2013 Scion FRS orange hot lava shifterThe six-speed manual is crisp and requires moderate effort to change gears. It is not the smoothest gearbox, but goes about its business in a very direct manner. If rowing-your-own is not your thing and you would prefer the automatic transmission you are in luck; the FR-S features one of the best non-dual clutch automatic transmissions on the market. In sport mode, it will rev match downshifts with great precision and hold gears at high rpms when driving with a purpose.


2013 Scion FRS orange hot lava above

The FR-S does have its faults, but that should be expected of a sports car costing a mere $25,000. It is not super sports car ready to trade paint at your local track with Corvettes and M3s. Rather, this is a budget fun machine. It’s not fast, but it is incredibly entertaining. An entire year after we first drove it, it’s safe to say the Scion FR-S does still live up to the hype.

  • Honest Abe

    Meh… it was over-hyped. Has a lot of problems too from what I understand.

  • Troy

    Had Mine for a year. Tracked it several times. Haven’t had a single issue.


  • Atticus

    I still don’t see why the FR-S couldn’t retain the exterior sheet metal style of the 2011 concept car. I also think when the 250 HP model becomes available that enthusiast concerns regarding the car’s performance and it’s need for speed will not be such an issue provided, of course, the FR-S has an equally healthy increase in torque. And yes, the interior of the car could be better and yes, the tires could be stickier, but the FR-S’ mid-twenty K price tag, will continue to make this car attractive to consumers. The real question for Toyota is will the FR-S be able to fend off competition from Nissan, Hyundai, Mazda and even Alfa Romeo as 2014 approaches and enthusiasts continue to search for the best, affordable sports car.

  • Tim444

    I have owned a BRZ Limited and the car just seems to get better with age. While I do agree that the car could use more power, specifically more torque to eliminate the torque dip, the car handles better than anything else out there I drove in the $30K range. The low COG really makes the car feel like a true sports car and the car is just do damn engaging and fun to drive. This car can only get better with age I suspect as they eventually address the output. And while I love the stock tires to do some power slides (they break traction easy with the nannies off), I think tires with slightly more grip will add more to the handling.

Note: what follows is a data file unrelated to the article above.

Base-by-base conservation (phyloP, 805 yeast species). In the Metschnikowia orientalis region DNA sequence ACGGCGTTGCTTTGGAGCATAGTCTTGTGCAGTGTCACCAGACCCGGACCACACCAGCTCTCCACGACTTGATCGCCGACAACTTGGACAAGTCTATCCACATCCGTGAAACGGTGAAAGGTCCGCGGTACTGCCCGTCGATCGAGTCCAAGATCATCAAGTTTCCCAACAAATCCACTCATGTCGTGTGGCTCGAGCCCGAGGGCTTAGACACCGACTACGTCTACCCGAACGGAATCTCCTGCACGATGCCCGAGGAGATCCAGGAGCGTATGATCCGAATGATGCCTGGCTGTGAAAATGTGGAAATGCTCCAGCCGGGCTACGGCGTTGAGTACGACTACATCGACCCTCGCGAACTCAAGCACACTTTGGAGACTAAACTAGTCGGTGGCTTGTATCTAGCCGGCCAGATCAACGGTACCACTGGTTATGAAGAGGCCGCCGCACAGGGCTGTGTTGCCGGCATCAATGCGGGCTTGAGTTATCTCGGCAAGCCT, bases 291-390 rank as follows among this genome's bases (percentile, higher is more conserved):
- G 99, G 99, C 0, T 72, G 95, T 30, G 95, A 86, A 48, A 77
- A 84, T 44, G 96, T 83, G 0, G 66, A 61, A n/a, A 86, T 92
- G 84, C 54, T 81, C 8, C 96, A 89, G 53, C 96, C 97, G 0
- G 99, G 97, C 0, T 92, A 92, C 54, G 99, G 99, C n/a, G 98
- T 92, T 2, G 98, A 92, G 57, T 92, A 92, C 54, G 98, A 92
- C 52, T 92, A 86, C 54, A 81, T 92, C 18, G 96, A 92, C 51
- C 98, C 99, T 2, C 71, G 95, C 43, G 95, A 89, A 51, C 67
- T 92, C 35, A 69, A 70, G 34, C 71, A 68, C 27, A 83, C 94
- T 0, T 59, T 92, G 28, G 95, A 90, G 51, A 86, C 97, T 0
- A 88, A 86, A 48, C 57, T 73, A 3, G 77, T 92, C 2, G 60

• Atticus

    When the FR-S first came to market everyone was saying it was a great car. Some went so far as to call the new Scion an icon! But, as time marched on, other manufacturers (like Nissan, Alfa Romeo and Mazda) were getting ready to introduce their own light weight, RWD, affordable sports cars in 2015.

    It now seems the conversation among enthusiasts is changing. Most still agree the power to weight ratio of the current FR-S heralds what manufacturers will do in the future, but most also agree the car is far too under powered with only an anemic amount of torque.

    Does any of this mean the honeymoon is over ? Only time will tell……….

  • Glen

    I’ve had mine now for a couple of weeks and really have enjoyed it. But then I’m a Toyota/Scion fan and will remain so. I can’t wait until I have gotten through the Break in period and can really push it some.
    Happy Motoring All

  • Neptunerover

    “The only issue I really have with the exterior looks has to do with the backend. The cut-outs for the dual exhaust are far too big for the muffler tips installed on the car. Hey Scion, either give us smaller cut-outs or larger exhaust tips. Also, while you’re at it, a little more noise from back there wouldn’t hurt either.” -Mike Schlee

    You are in luck sir! It so happens a Toyota Racing exhaust, having larger chrome tips and a throatier growl, is available as an accessory through Scion. I imagine they kept it off the standard model to keep costs down for the average buyer, who is usually not interested in a noisier, pricier exhaust. The racing exhaust was designed for the car, you see, so those cutouts are large for a reason, just like the storage was designed large enough to carry a set of tires for the track, even though that doesn’t matter to most people.